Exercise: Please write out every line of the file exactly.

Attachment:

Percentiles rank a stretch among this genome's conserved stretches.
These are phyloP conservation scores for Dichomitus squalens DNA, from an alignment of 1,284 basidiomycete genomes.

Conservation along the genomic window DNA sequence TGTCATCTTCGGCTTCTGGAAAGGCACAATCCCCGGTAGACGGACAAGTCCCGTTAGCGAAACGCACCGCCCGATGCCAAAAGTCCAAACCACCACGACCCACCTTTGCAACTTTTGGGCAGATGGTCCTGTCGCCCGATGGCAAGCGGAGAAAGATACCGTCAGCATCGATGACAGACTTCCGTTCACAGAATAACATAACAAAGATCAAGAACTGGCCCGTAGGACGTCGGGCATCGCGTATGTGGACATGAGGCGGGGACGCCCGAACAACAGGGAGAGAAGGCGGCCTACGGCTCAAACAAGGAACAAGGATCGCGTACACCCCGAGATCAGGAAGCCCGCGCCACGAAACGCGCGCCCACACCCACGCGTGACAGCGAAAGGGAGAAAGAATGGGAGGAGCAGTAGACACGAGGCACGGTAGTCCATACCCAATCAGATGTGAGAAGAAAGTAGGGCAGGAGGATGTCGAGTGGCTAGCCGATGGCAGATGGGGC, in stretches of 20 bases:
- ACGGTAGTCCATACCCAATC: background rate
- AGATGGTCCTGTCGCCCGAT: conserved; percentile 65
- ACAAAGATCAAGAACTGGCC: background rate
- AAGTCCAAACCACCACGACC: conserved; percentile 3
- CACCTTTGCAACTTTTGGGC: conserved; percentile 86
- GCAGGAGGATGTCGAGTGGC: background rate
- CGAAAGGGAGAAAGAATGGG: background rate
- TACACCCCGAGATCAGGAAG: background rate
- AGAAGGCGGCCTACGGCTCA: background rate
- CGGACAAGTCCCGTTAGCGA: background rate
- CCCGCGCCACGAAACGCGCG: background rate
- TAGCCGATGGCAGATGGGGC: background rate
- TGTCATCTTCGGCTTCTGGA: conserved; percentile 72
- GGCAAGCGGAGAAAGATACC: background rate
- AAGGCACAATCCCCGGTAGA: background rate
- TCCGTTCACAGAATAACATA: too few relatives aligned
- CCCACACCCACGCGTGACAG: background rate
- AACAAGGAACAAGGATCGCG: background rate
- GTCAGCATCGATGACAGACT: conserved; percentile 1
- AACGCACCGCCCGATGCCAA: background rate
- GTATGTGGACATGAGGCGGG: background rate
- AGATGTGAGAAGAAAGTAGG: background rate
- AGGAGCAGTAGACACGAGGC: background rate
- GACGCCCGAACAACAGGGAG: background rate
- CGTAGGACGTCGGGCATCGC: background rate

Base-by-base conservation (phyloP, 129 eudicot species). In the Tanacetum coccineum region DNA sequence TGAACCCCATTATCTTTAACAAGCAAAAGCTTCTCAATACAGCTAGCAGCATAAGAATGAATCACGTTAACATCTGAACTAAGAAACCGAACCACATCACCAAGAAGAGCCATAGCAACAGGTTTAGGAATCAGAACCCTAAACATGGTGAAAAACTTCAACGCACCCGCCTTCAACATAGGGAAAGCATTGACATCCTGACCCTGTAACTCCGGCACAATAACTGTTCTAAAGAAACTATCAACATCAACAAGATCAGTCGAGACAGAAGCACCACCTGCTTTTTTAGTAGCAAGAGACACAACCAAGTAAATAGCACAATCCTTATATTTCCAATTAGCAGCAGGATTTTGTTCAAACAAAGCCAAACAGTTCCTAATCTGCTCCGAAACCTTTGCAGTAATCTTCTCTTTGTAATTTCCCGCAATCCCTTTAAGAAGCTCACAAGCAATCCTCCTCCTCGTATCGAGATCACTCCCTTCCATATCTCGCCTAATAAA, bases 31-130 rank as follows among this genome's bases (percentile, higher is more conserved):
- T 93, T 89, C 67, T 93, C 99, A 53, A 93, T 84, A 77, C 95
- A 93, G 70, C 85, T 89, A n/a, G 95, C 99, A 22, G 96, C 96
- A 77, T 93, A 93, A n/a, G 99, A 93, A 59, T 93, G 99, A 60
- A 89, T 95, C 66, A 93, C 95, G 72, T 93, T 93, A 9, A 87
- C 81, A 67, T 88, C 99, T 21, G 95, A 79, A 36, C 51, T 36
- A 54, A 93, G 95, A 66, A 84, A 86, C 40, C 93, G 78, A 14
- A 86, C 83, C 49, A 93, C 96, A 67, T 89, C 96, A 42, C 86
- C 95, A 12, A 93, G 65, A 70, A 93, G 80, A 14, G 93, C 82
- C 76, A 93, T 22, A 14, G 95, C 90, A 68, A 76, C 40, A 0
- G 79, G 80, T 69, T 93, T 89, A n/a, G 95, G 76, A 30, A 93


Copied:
Percentiles rank a stretch among this genome's conserved stretches.
These are phyloP conservation scores for Dichomitus squalens DNA, from an alignment of 1,284 basidiomycete genomes.

Conservation along the genomic window DNA sequence TGTCATCTTCGGCTTCTGGAAAGGCACAATCCCCGGTAGACGGACAAGTCCCGTTAGCGAAACGCACCGCCCGATGCCAAAAGTCCAAACCACCACGACCCACCTTTGCAACTTTTGGGCAGATGGTCCTGTCGCCCGATGGCAAGCGGAGAAAGATACCGTCAGCATCGATGACAGACTTCCGTTCACAGAATAACATAACAAAGATCAAGAACTGGCCCGTAGGACGTCGGGCATCGCGTATGTGGACATGAGGCGGGGACGCCCGAACAACAGGGAGAGAAGGCGGCCTACGGCTCAAACAAGGAACAAGGATCGCGTACACCCCGAGATCAGGAAGCCCGCGCCACGAAACGCGCGCCCACACCCACGCGTGACAGCGAAAGGGAGAAAGAATGGGAGGAGCAGTAGACACGAGGCACGGTAGTCCATACCCAATCAGATGTGAGAAGAAAGTAGGGCAGGAGGATGTCGAGTGGCTAGCCGATGGCAGATGGGGC, in stretches of 20 bases:
- ACGGTAGTCCATACCCAATC: background rate
- AGATGGTCCTGTCGCCCGAT: conserved; percentile 65
- ACAAAGATCAAGAACTGGCC: background rate
- AAGTCCAAACCACCACGACC: conserved; percentile 3
- CACCTTTGCAACTTTTGGGC: conserved; percentile 86
- GCAGGAGGATGTCGAGTGGC: background rate
- CGAAAGGGAGAAAGAATGGG: background rate
- TACACCCCGAGATCAGGAAG: background rate
- AGAAGGCGGCCTACGGCTCA: background rate
- CGGACAAGTCCCGTTAGCGA: background rate
- CCCGCGCCACGAAACGCGCG: background rate
- TAGCCGATGGCAGATGGGGC: background rate
- TGTCATCTTCGGCTTCTGGA: conserved; percentile 72
- GGCAAGCGGAGAAAGATACC: background rate
- AAGGCACAATCCCCGGTAGA: background rate
- TCCGTTCACAGAATAACATA: too few relatives aligned
- CCCACACCCACGCGTGACAG: background rate
- AACAAGGAACAAGGATCGCG: background rate
- GTCAGCATCGATGACAGACT: conserved; percentile 1
- AACGCACCGCCCGATGCCAA: background rate
- GTATGTGGACATGAGGCGGG: background rate
- AGATGTGAGAAGAAAGTAGG: background rate
- AGGAGCAGTAGACACGAGGC: background rate
- GACGCCCGAACAACAGGGAG: background rate
- CGTAGGACGTCGGGCATCGC: background rate

Base-by-base conservation (phyloP, 129 eudicot species). In the Tanacetum coccineum region DNA sequence TGAACCCCATTATCTTTAACAAGCAAAAGCTTCTCAATACAGCTAGCAGCATAAGAATGAATCACGTTAACATCTGAACTAAGAAACCGAACCACATCACCAAGAAGAGCCATAGCAACAGGTTTAGGAATCAGAACCCTAAACATGGTGAAAAACTTCAACGCACCCGCCTTCAACATAGGGAAAGCATTGACATCCTGACCCTGTAACTCCGGCACAATAACTGTTCTAAAGAAACTATCAACATCAACAAGATCAGTCGAGACAGAAGCACCACCTGCTTTTTTAGTAGCAAGAGACACAACCAAGTAAATAGCACAATCCTTATATTTCCAATTAGCAGCAGGATTTTGTTCAAACAAAGCCAAACAGTTCCTAATCTGCTCCGAAACCTTTGCAGTAATCTTCTCTTTGTAATTTCCCGCAATCCCTTTAAGAAGCTCACAAGCAATCCTCCTCCTCGTATCGAGATCACTCCCTTCCATATCTCGCCTAATAAA, bases 31-130 rank as follows among this genome's bases (percentile, higher is more conserved):
- T 93, T 89, C 67, T 93, C 99, A 53, A 93, T 84, A 77, C 95
- A 93, G 70, C 85, T 89, A n/a, G 95, C 99, A 22, G 96, C 96
- A 77, T 93, A 93, A n/a, G 99, A 93, A 59, T 93, G 99, A 60
- A 89, T 95, C 66, A 93, C 95, G 72, T 93, T 93, A 9, A 87
- C 81, A 67, T 88, C 99, T 21, G 95, A 79, A 36, C 51, T 36
- A 54, A 93, G 95, A 66, A 84, A 86, C 40, C 93, G 78, A 14
- A 86, C 83, C 49, A 93, C 96, A 67, T 89, C 96, A 42, C 86
- C 95, A 12, A 93, G 65, A 70, A 93, G 80, A 14, G 93, C 82
- C 76, A 93, T 22, A 14, G 95, C 90, A 68, A 76, C 40, A 0
- G 79, G 80, T 69, T 93, T 89, A n/a, G 95, G 76, A 30, A 93